RIYADH, Saudi Arabia — His changes looked minute to the outside world. But in a kingdom where ultra-conservative Muslim clerics long have held a lock on all aspects of society, King Abdullah’s incremental reforms echoed mightily.
When Abdullah took the unprecedented step of opening a new university where men and women could mix in classrooms, part of his gradual campaign to modernize Saudi Arabia, grumbling arose among the hard-liners who form the bedrock of the powerful religious establishment. One sheikh dared to openly say that the mingling of genders at the king’s university was “a great sin and a great evil.”
Abdullah sent a tough signal: He fired the critic from the state-run body of clerics who set the rules for Saudi life.
As one of the world’s largest oil exporters, Saudi Arabia is governed by a mix of tribal traditions and perhaps the world’s strictest interpretation of Islam. Its royal family prefers to act quietly in the background, shies away from direct confrontation, avoids putting itself on the line and prefers slow-paced change to radical reform.
But Abdullah, who died Friday at the age of 90 after nearly two decades in power, acted at times with unusual forcefulness for a Saudi monarch. At home, the results were reforms, including advancements for women, that were startling — for the kingdom at least — and a heavy crackdown against al-Qaida militants. Abroad, his methods translated into a powerful assertion of Saudi Arabia’s influence around the Middle East.
Backed by the kingdom’s top ally, the United States, the king was aggressive in trying to put up a bulwark against the spreading power of Saudi Arabia’s top rival, mainly Shiite Iran, thus shaping the Arab world along new lines — an anti-Iran camp and a pro-Iran camp.
According to a leaked U.S. diplomatic memo, Abdullah urged Washington in 2008 to consider military action against Iran to “cut off the head of the snake” because of its nuclear advances. Another memo spoke of how Abdullah angrily berated Iran’s foreign minister in private that “Persians” had no business meddling in “Arab” affairs.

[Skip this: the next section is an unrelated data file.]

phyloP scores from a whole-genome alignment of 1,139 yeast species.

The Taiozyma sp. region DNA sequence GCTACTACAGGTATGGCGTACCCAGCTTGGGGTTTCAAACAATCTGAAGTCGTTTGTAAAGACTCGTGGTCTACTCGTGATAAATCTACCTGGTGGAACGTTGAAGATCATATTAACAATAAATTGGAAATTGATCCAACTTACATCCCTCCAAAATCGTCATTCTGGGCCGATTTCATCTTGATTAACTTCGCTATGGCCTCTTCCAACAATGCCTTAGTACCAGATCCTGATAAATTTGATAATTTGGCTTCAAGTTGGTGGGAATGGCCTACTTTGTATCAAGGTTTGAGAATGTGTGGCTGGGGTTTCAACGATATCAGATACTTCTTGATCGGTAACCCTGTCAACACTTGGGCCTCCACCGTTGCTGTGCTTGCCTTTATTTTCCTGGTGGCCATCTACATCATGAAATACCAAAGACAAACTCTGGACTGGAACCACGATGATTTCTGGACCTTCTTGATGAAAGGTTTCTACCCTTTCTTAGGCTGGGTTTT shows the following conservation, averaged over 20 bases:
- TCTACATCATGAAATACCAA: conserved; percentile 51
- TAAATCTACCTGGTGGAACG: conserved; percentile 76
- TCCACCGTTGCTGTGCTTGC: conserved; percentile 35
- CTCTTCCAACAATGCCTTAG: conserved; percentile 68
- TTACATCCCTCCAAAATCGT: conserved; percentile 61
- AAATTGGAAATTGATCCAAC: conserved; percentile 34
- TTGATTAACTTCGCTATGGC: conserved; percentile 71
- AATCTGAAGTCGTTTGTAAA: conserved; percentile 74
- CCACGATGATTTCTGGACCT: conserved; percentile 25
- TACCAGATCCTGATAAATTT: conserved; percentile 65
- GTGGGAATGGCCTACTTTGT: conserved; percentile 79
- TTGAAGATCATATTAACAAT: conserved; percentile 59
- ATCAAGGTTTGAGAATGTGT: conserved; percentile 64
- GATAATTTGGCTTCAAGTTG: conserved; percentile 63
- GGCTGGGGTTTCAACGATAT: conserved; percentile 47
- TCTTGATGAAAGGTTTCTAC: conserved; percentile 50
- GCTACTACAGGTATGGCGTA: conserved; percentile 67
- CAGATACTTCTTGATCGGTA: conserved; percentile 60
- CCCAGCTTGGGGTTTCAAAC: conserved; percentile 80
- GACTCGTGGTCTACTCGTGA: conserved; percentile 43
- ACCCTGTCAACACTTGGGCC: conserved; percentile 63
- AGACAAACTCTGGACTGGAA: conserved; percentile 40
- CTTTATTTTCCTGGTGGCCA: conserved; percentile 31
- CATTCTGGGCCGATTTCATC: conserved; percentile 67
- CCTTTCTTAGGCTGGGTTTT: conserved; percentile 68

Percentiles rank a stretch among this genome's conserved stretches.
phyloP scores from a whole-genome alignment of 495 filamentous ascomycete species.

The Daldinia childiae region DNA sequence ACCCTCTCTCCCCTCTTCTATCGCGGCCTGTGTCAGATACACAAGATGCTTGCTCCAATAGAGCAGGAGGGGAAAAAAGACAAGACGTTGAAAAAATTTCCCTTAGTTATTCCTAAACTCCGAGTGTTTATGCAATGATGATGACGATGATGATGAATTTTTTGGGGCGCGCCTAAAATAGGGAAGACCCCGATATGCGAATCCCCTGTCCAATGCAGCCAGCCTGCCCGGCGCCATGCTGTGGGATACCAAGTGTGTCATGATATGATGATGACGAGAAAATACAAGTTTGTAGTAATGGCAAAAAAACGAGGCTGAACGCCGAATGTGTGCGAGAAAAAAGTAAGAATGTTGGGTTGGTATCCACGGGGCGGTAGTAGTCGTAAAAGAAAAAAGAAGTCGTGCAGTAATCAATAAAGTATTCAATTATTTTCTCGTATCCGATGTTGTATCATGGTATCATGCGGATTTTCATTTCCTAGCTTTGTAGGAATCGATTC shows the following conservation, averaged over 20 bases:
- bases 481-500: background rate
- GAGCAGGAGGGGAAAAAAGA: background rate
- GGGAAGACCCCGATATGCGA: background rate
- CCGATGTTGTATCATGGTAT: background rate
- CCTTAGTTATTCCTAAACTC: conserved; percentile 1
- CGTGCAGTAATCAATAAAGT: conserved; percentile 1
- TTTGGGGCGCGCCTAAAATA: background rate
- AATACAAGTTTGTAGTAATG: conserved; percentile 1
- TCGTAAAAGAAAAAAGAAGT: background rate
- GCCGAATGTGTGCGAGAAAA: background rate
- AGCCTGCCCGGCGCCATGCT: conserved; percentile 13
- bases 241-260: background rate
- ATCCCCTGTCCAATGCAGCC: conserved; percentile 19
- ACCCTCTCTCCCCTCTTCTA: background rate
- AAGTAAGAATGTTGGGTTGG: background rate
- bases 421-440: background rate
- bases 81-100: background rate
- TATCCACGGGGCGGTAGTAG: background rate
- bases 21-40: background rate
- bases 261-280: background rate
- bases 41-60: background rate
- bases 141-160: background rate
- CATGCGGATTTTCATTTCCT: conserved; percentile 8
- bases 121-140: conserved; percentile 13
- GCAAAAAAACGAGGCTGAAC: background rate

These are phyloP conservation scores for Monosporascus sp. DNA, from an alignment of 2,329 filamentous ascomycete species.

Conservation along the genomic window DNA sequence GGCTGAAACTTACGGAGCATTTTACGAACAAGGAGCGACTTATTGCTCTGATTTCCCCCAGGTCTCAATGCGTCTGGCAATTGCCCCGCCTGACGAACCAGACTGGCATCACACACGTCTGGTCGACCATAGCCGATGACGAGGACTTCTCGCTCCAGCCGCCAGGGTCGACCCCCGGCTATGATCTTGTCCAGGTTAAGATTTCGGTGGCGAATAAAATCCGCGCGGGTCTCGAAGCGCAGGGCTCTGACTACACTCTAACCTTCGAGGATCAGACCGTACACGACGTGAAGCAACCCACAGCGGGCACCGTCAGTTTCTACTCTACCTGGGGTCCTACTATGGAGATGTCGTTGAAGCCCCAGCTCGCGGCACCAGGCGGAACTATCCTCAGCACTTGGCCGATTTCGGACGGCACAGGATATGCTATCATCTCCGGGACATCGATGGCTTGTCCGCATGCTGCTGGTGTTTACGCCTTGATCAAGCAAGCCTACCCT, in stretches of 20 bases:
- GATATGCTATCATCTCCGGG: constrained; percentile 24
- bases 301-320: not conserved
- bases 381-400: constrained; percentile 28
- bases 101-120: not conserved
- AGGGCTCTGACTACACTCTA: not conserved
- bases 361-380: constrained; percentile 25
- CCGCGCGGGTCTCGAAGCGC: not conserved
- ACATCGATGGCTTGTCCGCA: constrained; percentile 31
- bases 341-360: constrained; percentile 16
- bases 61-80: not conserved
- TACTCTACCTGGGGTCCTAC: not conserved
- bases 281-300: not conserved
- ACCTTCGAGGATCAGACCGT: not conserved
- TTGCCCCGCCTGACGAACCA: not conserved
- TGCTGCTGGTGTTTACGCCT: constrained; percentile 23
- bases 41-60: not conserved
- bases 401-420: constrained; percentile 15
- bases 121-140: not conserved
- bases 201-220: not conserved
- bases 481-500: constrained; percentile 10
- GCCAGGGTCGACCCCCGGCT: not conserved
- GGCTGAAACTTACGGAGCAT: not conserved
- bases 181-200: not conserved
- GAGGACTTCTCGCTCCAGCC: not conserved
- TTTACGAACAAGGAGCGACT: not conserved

He pushed Gulf allies into taking increasingly vocal stands against Iran and sought to isolate Syria because of its alliance with Tehran.
In Syria, Abdullah stepped indirectly into the civil war that emerged after 2011. He supported and armed rebels battling to overthrow President Bashar Assad and pressed the Obama administration to do the same. Iran’s allies Hezbollah and Iraqi Shiite militias rushed to back Assad, and the resulting conflict has left hundreds of thousands dead and driven millions of Syrians from their homes.
Across the multiple conflicts, Sunni-Shiite hatreds around the region took on a life of their own, fueling Sunni militancy. Syria’s war helped give birth to the Islamic State group, which burst out to take over large parts of Syria and Iraq. The growing militancy prompted Abdullah to commit Saudi airpower to a U.S.-led coalition fighting the extremists.
In other countries, Abdullah was an iron-willed defender of the status quo, standing against any pressure from the street to change the autocratic Sunni Arab fraternity of monarchs, emirs and sheiks who rule the Gulf region from Kuwait to Oman. He also rushed to the aid of Egypt’s military-backed government when it overthrew that country’s Islamist president.
He sent Saudi troops to lead a Gulf military force into Bahrain in March 2011 to help the tiny island nation’s monarchy crush Shiite-led protests for greater rights. Abdullah also used a mix of largesse and intimidation at home to quell rumblings for change — announcing a more than $90 billion package of incentives, jobs and services in early 2011 while unleashing riot police to crush scattered street demonstrations, particularly by the Shiite minority in the east.
“You could call Abdullah sort of the leader of the anti-Arab Spring,” said Ehsan Ahrari, a political analyst in Alexandria, Virginia, who follows Mideast affairs.
Abdullah ultimately strengthened the Saudi alliance with the United States with close cooperation against al-Qaida and against Iran.
President Barack Obama said of the king shortly after his death that “he was always candid and had the courage of his convictions.” The statement by the president added that Abdullah’s “steadfast and passionate belief in the importance of the U.S.-Saudi relationship” would be part of the king’s legacy.
And when there were policy differences with the U.S., Abdullah made them clear. He resisted Washington’s pressure to warm to Iraq’s U.S.-backed Shiite prime minister, Nouri al-Maliki, seeing him as a mere tool of Iran. He was frustrated with U.S. failure to push ahead the Israeli-Arab peace process, particularly after he won Arab acceptance for his broad plan offering Israel peace with all Arab nations if it withdrew from Arab lands occupied in 1967.
“Once the King has lost trust in a counterpart, his personal antipathy can become a serious obstacle to bilateral relations,” noted a 2010 U.S. Embassy briefing for Secretary of State Hillary Rodham Clinton.